Guest bloggers Emily Reyna and Jacob Hiller of the Environmental Defense Fund report on the end of the EPA’s Climate Leaders program for voluntary corporate emissions limits.
Last October, EPA held its final Climate Leaders meeting. While many were concerned about the sudden dissolution of the program, some saw it as inevitable. The consensus is that the EPA Climate Leaders program has provided significant value to companies over the past eight years. Beginning with 11 charter members in 2002, the program grew to 275 companies in 2010, with annual GHG reductions totaling 18 million metric tons of CO2 annually – enough to power over 2 million homes for one year.
The program clearly demonstrated that companies can lead the way in reducing greenhouse emissions. But without national climate legislation in place, companies seeking to act responsibly and prepare strategically for a carbon-constrained economy face a bewildering landscape. And with the sunset of Climate Leaders, many companies feel an unanticipated void. To whom should emissions be reported? What defines an ambitious industry standard? Who can verify that reduction targets are met?
In this uncertain environment, companies might be tempted to alter their course for the worse””downgrading their environmental commitments or scaling back investments in technology and innovation geared towards making their operations cleaner and more efficient. Yet doing so would be a serious mistake. Like the two characters in Waiting for Godot, companies cannot afford to become trapped in a limbo of inaction, waiting for government to lead the way.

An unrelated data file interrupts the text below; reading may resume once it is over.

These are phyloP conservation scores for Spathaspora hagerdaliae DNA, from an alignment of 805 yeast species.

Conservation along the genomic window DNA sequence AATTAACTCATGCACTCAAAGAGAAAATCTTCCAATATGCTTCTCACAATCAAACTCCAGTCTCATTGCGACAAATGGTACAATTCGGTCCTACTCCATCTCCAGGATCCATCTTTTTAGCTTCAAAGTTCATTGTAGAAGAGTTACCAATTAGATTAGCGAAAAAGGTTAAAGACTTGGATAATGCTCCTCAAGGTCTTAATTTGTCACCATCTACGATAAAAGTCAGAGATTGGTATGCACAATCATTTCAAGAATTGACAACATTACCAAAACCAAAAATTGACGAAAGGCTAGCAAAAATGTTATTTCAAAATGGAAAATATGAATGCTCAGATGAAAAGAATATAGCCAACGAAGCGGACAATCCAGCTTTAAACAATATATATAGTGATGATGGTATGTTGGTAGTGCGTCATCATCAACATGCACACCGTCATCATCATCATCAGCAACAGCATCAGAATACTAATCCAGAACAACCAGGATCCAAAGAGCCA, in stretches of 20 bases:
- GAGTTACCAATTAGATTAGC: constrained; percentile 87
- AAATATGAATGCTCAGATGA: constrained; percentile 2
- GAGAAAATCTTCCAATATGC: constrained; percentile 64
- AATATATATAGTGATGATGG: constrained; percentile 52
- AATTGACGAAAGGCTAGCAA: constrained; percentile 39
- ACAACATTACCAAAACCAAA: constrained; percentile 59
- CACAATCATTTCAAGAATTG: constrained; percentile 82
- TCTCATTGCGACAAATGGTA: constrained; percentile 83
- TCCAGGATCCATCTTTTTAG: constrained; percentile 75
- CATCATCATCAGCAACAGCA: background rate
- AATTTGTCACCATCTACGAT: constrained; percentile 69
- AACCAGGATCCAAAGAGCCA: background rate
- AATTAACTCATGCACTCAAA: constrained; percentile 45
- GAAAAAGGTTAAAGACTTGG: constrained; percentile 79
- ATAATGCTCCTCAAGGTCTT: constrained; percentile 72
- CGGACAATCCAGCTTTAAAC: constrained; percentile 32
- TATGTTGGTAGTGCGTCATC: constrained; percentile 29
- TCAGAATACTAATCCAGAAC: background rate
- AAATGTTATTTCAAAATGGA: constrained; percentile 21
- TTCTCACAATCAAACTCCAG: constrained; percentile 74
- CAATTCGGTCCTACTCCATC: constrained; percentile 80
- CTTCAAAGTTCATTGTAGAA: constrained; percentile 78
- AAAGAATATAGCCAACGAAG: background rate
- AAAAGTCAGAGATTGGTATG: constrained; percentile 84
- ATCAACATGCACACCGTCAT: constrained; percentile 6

In fact, companies today have numerous tools at their disposal to leapfrog their competition in the realms of transparency, cost savings and new value creation. From international reporting protocols and national carbon registries to high-profile business partnerships and coalitions, opportunities abound for companies to become leaders in corporate sustainability within their industries.
This continuously evolving landscape has been detailed in Environmental Defense Fund’s newly updated “Roadmap to Corporate Greenhouse Gas Programs.” This document guides companies through the steps of measuring and disclosing emissions, setting reduction targets, implementing successful abatement programs and reporting results. It also lists the leading registries and climate organizations that are closing the gap EPA Climate Leaders left behind. Like those companies that achieved such impressive results through Climate Leaders, the companies that start down this road – and stay on it – will shape the future of business rather than hiding on the sidelines.
Waiting in limbo benefits no one””least of all the future of our climate and the health of our planet. Smart companies can lead the way by getting on the road to greenhouse gas reductions today. Start your engines – your roadmap is here, and there’s no speed limit.
For more business tools around environmental innovation and sustainability, visit edfbusiness.org.